Expungement of Indictable Convictions
- Time Period. Under N.J.S.A. 2C:52-2 Expungements of Indictable offenses (also referred to as Felonies or Crimes) is generally permitted after five (5) years have passed since the later of the date of your conviction, payment of all court ordered financial assessments, release from jail, or completion of parole or probation. This time period may be relaxed slightly if you qualify for the Early Pathways described below.
- Crimes not Eligible for Expungement. There is a list of crimes that are never eligible for expungement. Click here for a detailed list. These include crimes such as murder, sexual assault, arson and First or Second Degree drug convictions. In addition, convictions for possession with intent to distribute or distribution of certain types or amounts of drugs (which are Third and Fourth Degree offenses) may require Compelling Circumstances. [Click to see Expungement of Indictable Drug Charges]. Completion of Pre-Trial Intervention (PTI) no longer bars the expungement of a later Indictable Offense conviction.
- You have more then one indictable (felony) conviction. Multiple indictable convictions and Disorderly Persons Offenses that are listed in a single Judgement of Conviction can be expunged so long as you do not have a subsequent conviction for a crime or criminal offense not included in the present expungement application. If they are listed in separate Judgements of Conviction then you can only expunge the last indictable conviction and then only if you have just one prior indictable conviction. If you have more than one prior crime you cannot expunge any of them.
- Expunging Disorderly Persons Offenses Along With An Indictable (Felony) Conviction. If you have Disorderly Persons Offenses or Petty Disorderly Persons convictions along with your Indictable conviction, you cannot expunge them under the Disorderly Persons section of the Expungement Statute (2C:52-3). They can only be expunged under the Indictable section. This section permits the Expungement of one (1) Indictable offense and up to three (3) additional Disorderly Persons and/or Petty Disorderly Persons offenses. If you have another crime or more then three (3) Disorderly Persons and/or Petty Disorderly Persons Offenses that took place after the offenses you are seeking to have expunged, you cannot obtain any expungement of any of them and cannot obtain an Expungement of your Indictable Conviction either. A prior conviction of another Crime or Disorderly Persons Offense does not bar the expungement of the one Crime and up to three Disorderly Persons Offenses which are the subject of the expungement application.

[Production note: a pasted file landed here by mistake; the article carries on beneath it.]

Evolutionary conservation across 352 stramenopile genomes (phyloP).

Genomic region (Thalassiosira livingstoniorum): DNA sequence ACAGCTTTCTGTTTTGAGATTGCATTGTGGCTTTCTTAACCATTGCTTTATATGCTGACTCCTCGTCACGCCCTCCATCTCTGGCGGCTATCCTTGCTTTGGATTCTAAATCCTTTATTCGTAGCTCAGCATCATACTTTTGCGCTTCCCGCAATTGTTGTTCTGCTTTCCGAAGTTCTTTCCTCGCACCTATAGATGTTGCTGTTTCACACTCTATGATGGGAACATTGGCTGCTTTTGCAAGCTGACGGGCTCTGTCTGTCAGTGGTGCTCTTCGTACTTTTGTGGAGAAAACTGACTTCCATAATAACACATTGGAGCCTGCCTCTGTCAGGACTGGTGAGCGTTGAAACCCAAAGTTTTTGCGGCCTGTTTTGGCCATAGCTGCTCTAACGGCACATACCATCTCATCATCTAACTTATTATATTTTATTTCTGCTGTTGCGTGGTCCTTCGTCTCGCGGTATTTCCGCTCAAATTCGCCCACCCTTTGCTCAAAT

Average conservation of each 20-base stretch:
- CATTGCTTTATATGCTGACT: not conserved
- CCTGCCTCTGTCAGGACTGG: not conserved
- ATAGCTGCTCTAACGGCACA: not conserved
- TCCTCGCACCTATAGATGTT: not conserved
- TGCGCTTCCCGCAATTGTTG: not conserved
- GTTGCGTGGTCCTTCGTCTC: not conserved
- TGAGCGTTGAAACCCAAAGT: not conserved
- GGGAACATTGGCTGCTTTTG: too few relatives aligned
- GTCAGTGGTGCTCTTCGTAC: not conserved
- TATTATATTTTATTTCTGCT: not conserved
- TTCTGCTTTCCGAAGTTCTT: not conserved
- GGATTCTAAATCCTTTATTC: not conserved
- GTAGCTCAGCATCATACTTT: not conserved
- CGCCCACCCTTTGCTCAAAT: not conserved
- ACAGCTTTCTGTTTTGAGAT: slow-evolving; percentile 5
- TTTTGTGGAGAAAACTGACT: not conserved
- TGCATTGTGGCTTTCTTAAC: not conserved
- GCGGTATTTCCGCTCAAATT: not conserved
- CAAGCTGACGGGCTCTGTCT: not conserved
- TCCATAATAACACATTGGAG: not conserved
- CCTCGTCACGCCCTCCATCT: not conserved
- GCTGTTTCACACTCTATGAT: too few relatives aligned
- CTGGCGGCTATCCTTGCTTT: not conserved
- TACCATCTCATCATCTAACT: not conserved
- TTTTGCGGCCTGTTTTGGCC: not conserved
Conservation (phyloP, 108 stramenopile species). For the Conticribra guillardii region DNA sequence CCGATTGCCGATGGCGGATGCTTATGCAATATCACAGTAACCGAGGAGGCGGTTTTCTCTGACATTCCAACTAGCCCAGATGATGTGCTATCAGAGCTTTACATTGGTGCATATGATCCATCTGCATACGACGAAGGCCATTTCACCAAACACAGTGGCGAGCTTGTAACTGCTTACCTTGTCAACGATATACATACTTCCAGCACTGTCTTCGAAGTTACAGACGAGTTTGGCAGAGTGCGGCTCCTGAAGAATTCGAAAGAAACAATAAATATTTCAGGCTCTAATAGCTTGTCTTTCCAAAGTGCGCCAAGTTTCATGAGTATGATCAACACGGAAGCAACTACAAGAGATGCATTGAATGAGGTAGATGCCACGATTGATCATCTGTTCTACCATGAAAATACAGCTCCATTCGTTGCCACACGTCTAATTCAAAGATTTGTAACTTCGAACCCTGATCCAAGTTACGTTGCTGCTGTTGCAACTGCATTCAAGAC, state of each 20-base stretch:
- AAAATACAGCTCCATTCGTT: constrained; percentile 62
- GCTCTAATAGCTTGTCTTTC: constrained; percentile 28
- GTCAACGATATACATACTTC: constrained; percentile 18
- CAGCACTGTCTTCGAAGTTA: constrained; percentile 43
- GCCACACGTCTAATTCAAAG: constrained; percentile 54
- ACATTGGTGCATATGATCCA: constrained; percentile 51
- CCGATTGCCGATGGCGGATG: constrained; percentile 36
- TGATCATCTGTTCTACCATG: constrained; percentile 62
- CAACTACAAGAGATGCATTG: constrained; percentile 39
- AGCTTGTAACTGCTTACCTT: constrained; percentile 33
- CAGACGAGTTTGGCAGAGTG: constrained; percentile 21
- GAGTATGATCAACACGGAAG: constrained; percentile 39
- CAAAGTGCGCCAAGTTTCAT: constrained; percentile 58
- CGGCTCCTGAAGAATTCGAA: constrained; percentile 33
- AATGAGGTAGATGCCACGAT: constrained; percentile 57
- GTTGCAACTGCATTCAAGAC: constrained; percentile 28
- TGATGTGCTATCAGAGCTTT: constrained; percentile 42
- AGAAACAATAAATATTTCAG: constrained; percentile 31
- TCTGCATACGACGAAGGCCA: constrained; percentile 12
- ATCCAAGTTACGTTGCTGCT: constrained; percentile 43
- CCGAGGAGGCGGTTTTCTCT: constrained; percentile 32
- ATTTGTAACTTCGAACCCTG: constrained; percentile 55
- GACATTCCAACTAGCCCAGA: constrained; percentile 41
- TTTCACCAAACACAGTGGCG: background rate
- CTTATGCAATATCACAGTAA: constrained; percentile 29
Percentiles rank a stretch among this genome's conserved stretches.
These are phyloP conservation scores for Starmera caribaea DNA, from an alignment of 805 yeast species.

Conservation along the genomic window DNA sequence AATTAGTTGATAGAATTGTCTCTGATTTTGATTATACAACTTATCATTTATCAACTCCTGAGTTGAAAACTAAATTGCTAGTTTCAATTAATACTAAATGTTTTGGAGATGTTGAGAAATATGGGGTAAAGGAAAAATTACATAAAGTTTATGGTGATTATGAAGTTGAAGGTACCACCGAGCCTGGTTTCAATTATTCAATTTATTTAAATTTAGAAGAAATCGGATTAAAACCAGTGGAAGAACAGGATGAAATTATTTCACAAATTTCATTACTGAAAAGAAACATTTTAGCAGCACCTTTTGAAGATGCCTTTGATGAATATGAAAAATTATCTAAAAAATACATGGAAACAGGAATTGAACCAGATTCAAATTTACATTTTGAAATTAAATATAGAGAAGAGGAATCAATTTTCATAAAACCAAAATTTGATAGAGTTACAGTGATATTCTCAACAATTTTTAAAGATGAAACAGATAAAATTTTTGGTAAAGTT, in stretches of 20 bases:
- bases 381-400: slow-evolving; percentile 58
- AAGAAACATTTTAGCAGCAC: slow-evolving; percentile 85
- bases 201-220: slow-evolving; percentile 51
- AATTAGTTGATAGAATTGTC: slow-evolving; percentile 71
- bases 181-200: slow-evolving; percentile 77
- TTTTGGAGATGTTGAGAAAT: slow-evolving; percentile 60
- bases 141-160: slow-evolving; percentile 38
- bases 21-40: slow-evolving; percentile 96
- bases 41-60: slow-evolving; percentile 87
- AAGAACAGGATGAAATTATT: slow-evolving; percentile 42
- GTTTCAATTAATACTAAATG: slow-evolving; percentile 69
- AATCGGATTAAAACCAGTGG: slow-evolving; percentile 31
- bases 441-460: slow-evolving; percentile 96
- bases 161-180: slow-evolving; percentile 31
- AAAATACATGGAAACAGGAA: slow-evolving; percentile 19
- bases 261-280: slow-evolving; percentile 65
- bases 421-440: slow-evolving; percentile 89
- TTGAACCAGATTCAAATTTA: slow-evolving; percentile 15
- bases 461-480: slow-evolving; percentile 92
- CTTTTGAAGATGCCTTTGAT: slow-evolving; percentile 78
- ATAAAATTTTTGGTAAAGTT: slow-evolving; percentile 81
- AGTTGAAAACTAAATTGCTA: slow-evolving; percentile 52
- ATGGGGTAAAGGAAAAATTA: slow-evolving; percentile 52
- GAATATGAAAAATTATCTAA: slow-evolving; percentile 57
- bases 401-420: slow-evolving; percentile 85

- You have multiple Crimes and/or Disorderly Persons/Petty Disorderly Persons Offenses listed in the same Judgement of Conviction. All of the convictions and charges that were dismissed listed in a single Judgement of Conviction can be expunged regardless of whether the offenses were committed on different days. If you have any subsequent crimes of offenses not included in the expungement application then you are barred from the expungement. A prior conviction for another Crime of Disorderly Persons/Petty Disorderly Persons Offense does not bar the expungement of the listed offenses.
- The “Spree” Exception for Multiple Indictable Convictions. The person has been convicted of multiple crimes or a combination of one or more crimes and/or disorderly persons offenses or multiple petty disorderly persons offenses in New Jersey (or a combination of both) which were interdependent or closely related in circumstances and which were committed as part of a sequence of events that took place within a short period of time, regardless of the date of conviction or sentencing for each offense, and the person does not otherwise have any prior or subsequent conviction for another crime or offense in addition to those included in the expungement application. An example of this exception might be if you committed several burglaries in a short period of time and were sentenced under separate Judgements of Conviction.
- Relief for Non-Payment of Fines with Civil Judgement. If you have met the five (5) year requirement for everything other then paying your court ordered financial assessments and the court finds that the reason for the non-payment was something other then willful non-compliance, then the Court will grant the expungement, but, will enter a civil judgment against you in favor of the New Jersey Department of the Treasury.
- Relief for Non-Payment of Fines without Civil Judgement. If you have met the five (5) year requirement for everything other then paying your court ordered financial assessments and the Court finds you substantially complied with the court ordered payment of financial assessments or could not do so due to compelling circumstances affecting your ability to pay (defined as considering the amount of the financial assessments imposed, your age at the time of conviction, your financial condition, and other relevant information regarding your ability to pay), then the Court will grant the expungement without entering a Civil Judgement against you.
- Early Pathways Expungement in four (4) years instead of five (5). If you have a felony conviction and at least four (4) years have passed from the later of the date of your conviction, payment of financial assessments, satisfactory completion of probation or parole, or release from incarceration and you have not been convicted of a crime, disorderly persons offense, or petty disorderly persons offense since the time of the most recent conviction; and the court finds in its discretion that compelling circumstances exist to grant the expungement, then the court may grant an early expungement. This is of limited benefit since it only reduces the time period from five (5) years down to four (4), but, is available in the appropriate circumstances.